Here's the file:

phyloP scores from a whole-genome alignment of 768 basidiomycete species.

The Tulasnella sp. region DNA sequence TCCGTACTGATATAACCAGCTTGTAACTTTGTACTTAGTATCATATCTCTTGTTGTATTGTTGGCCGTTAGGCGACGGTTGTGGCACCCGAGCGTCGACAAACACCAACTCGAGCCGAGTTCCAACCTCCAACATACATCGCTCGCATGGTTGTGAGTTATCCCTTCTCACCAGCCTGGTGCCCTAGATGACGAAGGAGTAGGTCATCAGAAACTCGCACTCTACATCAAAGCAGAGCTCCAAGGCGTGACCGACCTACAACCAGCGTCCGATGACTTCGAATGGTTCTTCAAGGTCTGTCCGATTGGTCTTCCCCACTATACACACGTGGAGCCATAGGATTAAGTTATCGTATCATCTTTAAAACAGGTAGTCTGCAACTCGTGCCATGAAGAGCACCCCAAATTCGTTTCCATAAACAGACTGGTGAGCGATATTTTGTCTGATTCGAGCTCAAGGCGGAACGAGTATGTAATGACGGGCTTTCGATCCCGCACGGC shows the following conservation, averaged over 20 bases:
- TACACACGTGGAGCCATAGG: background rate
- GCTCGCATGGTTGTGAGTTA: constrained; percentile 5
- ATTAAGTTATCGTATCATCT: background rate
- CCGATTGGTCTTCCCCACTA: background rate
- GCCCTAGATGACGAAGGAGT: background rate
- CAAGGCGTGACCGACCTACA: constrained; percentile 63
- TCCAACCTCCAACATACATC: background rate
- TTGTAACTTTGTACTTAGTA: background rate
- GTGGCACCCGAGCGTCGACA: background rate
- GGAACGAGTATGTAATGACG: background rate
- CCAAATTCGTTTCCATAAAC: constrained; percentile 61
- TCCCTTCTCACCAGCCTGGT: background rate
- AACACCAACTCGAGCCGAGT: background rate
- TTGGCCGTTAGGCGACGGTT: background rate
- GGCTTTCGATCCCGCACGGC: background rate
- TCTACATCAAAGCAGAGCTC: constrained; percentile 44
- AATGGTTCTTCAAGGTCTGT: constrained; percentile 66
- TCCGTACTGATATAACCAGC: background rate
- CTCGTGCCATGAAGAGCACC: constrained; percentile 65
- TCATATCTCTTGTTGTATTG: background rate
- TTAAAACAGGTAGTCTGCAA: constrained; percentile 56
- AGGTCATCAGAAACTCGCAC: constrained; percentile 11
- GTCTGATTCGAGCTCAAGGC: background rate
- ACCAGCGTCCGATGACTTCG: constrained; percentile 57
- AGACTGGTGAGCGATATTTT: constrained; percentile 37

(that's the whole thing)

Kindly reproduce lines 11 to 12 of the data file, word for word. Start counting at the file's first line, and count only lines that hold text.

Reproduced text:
- GTGGCACCCGAGCGTCGACA: background rate
- GGAACGAGTATGTAATGACG: background rate